How reliant is fashion on new technologies?

The Greek techne is one of the factors that distinguish us from animals. Doesn’t matter if it’s rubbing a stick on a stone to light a fire or sending a satellite into space. Whether a designer prefers drapery, patternmaking or 3D computer modeling is of little interest to me. What really matters is what ultimately goes on the body of the wearer; if it fits and if it makes a difference.

Online or offline, what makes a good mentor in the fashion industry?

I think there is a big difference between information and education. That’s why schools still exist. Beyond the doors (which can be acquired by reading a book or watching a video on YouTube) a good fashion school must give you the keys. In fashion, attitude is important to make it, to cope with it. Our teachers are all from the industry. They have learned these things by their skin and being alongside students every day, they often play the role of a parent. Mentors, on the other hand, are influential external figures. Maybe, a crazy uncle or aunt. Someone who does not have a daily responsibility but can give extra food for thought and valuable tips. Polimoda is a big family, a tribe we call Polimoda People. 

Polimoda Duets is a YouTube series of conversations between visionaries. I had the pleasure of chatting with Rick Owens. If you yourself could interview any historic or contemporary persona, who would it be and why?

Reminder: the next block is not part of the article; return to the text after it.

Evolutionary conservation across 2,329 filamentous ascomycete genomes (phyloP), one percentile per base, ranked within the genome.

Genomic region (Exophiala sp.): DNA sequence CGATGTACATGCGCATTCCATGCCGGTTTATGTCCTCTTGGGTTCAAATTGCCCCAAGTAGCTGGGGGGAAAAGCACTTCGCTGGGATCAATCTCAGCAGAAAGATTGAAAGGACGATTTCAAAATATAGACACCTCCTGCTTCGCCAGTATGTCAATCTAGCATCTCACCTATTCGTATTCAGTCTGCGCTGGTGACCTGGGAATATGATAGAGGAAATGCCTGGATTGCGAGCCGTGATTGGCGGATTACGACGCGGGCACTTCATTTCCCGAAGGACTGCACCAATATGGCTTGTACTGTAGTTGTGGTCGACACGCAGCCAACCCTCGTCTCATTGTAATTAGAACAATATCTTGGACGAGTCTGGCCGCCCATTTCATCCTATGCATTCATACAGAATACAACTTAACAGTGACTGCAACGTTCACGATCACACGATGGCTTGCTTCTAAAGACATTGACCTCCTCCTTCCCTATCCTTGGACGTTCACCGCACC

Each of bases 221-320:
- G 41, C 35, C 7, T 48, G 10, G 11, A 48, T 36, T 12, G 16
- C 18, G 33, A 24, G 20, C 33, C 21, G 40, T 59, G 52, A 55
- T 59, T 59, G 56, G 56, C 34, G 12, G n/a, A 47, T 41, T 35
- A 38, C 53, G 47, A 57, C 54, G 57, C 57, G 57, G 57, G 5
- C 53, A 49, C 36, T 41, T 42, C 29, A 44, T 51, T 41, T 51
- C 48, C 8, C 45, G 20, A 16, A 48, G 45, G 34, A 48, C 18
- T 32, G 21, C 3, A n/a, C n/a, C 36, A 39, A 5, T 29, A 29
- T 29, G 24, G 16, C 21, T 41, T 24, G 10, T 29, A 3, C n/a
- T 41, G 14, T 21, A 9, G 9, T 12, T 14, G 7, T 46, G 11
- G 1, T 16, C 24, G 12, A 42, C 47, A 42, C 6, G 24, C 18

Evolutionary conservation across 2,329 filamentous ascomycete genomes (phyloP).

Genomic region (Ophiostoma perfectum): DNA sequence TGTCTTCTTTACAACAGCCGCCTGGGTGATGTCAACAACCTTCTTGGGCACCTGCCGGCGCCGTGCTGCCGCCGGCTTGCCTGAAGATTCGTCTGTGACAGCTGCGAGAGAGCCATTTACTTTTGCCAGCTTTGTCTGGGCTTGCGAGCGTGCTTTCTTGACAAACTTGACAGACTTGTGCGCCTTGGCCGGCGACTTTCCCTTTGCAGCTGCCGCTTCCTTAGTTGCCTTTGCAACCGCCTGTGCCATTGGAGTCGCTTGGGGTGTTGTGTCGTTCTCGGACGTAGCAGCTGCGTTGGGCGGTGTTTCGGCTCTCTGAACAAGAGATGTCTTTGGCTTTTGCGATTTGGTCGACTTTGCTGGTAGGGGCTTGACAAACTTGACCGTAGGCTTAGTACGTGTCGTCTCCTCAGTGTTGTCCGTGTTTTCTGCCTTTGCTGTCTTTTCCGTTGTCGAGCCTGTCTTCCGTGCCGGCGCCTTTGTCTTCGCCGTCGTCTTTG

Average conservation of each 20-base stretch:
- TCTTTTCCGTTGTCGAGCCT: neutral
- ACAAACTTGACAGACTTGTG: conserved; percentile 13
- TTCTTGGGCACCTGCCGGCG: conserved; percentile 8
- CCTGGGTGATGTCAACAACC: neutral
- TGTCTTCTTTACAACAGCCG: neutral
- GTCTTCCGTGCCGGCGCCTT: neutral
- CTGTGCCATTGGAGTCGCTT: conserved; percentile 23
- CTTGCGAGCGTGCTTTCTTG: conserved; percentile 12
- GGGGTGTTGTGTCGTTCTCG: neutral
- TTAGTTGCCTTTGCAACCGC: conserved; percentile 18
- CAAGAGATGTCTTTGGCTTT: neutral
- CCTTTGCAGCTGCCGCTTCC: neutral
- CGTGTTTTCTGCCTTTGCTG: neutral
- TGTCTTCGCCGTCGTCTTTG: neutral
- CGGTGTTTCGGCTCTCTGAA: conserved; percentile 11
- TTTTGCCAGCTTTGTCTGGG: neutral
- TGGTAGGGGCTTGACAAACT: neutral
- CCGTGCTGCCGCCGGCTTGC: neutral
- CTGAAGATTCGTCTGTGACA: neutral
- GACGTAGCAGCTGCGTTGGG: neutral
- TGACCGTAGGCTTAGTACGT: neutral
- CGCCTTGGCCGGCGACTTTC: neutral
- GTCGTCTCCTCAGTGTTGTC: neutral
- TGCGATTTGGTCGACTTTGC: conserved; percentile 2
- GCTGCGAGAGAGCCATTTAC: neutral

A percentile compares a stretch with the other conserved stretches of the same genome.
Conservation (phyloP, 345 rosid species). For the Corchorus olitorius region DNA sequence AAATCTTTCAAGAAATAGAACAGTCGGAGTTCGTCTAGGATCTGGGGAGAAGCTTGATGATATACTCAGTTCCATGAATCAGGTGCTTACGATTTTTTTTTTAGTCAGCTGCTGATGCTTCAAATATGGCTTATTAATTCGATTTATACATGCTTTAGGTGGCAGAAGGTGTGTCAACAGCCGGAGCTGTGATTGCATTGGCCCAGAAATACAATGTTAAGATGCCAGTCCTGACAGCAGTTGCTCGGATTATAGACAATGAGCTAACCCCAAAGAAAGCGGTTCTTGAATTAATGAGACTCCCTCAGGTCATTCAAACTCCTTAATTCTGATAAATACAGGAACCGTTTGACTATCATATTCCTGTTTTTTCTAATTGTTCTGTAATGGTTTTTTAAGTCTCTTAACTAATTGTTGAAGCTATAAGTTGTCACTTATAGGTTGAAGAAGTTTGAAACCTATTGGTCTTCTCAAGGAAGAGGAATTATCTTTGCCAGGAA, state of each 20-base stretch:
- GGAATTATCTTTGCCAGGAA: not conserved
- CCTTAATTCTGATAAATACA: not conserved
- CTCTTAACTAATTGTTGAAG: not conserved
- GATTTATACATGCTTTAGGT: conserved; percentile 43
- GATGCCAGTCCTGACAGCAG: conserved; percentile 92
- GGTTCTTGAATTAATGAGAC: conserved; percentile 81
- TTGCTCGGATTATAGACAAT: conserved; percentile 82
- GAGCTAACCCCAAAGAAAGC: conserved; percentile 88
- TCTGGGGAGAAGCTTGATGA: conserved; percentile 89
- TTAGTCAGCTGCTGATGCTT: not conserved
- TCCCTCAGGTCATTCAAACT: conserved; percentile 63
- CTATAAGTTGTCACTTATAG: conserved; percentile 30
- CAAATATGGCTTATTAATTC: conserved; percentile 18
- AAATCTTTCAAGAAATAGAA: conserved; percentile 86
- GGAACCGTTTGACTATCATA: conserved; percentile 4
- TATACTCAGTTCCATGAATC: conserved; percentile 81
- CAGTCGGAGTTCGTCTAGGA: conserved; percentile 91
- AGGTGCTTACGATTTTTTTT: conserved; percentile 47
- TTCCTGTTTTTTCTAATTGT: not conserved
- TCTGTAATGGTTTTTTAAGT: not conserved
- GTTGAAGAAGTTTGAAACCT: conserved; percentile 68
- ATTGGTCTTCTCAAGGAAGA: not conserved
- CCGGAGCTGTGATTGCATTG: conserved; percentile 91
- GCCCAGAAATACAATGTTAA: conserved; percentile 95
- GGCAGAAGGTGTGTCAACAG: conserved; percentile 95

I’d have liked to interview the genius Steve Jobs. Although he was neither a marketing exec nor designer, he managed to create and sell beautiful innovative products with an out-of-the-ordinary consistency. I believe this is due to the importance he gave to vision, mission and values ​​as generators of every subsequent action. For instance, I took from Apple the idea that a company should foster progress, improve people’s lives and not just be a lucrative entity. It was an important personal example for me starting work for a private fashion school. Polimoda has always gone further: our margins are reinvested in the project itself. That’s how we managed to acquire the abandoned Manifattura Tabacchi complex as our third facility in Florence so that our students can have an unusual living space and produce a collection from start to finish with all the equipment they could ever need on site. It is a matter of integrity.